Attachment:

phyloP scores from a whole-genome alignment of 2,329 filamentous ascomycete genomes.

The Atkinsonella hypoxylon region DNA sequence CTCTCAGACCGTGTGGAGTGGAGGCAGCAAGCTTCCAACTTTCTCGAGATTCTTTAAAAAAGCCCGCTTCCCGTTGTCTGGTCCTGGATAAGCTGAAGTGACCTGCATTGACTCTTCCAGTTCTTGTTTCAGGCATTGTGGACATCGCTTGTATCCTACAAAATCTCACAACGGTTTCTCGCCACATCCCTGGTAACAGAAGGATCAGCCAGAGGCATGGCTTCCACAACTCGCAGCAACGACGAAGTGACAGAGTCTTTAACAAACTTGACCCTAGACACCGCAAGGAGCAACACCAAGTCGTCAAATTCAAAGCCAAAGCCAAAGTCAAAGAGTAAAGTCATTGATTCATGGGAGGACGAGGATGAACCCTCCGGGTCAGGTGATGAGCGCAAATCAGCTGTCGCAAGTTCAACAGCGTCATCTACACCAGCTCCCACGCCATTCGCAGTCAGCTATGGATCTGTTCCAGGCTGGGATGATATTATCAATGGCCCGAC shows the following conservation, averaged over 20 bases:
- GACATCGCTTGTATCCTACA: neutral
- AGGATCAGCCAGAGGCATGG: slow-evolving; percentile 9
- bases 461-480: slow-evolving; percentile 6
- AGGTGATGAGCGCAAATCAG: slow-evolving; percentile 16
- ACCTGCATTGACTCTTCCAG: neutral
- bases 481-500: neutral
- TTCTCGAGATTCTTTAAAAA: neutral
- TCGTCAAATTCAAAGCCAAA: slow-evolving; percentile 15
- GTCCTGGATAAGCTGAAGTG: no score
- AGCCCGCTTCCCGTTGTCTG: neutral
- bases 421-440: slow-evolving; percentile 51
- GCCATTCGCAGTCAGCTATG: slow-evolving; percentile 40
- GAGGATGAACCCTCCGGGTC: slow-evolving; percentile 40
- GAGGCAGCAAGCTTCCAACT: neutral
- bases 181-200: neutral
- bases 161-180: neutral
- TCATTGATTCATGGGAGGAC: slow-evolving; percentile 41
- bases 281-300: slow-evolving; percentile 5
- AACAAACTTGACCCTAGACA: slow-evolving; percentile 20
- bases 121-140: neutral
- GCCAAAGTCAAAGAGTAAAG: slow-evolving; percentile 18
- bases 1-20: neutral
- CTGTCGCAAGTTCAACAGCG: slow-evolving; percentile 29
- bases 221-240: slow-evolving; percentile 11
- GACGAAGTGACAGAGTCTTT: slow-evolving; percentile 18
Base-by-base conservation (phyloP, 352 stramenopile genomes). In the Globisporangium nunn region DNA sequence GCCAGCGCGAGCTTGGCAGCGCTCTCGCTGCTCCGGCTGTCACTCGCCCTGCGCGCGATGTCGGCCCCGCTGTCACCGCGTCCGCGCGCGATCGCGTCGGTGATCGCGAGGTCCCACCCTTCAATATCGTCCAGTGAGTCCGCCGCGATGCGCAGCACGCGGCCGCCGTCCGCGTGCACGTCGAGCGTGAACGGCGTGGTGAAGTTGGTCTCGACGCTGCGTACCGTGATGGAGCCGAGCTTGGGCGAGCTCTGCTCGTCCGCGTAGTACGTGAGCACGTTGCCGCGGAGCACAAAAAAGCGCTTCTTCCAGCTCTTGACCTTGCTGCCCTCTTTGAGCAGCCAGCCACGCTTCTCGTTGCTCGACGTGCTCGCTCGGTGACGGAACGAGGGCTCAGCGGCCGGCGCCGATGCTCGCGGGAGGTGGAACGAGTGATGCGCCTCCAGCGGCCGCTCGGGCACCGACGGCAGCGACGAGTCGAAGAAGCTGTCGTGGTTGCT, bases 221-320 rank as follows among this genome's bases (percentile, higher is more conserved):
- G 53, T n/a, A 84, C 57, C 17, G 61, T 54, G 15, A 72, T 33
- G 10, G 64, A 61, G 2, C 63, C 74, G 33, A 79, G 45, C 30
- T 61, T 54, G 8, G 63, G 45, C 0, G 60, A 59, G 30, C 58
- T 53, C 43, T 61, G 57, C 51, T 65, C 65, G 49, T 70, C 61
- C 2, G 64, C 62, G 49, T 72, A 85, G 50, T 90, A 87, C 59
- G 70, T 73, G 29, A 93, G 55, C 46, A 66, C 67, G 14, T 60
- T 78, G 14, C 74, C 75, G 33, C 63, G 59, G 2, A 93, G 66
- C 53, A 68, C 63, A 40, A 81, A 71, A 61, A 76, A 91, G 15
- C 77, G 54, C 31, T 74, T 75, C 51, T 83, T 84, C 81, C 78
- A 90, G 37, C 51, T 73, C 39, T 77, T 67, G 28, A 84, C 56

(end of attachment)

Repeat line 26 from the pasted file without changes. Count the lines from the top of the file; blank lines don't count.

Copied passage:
- bases 221-240: slow-evolving; percentile 11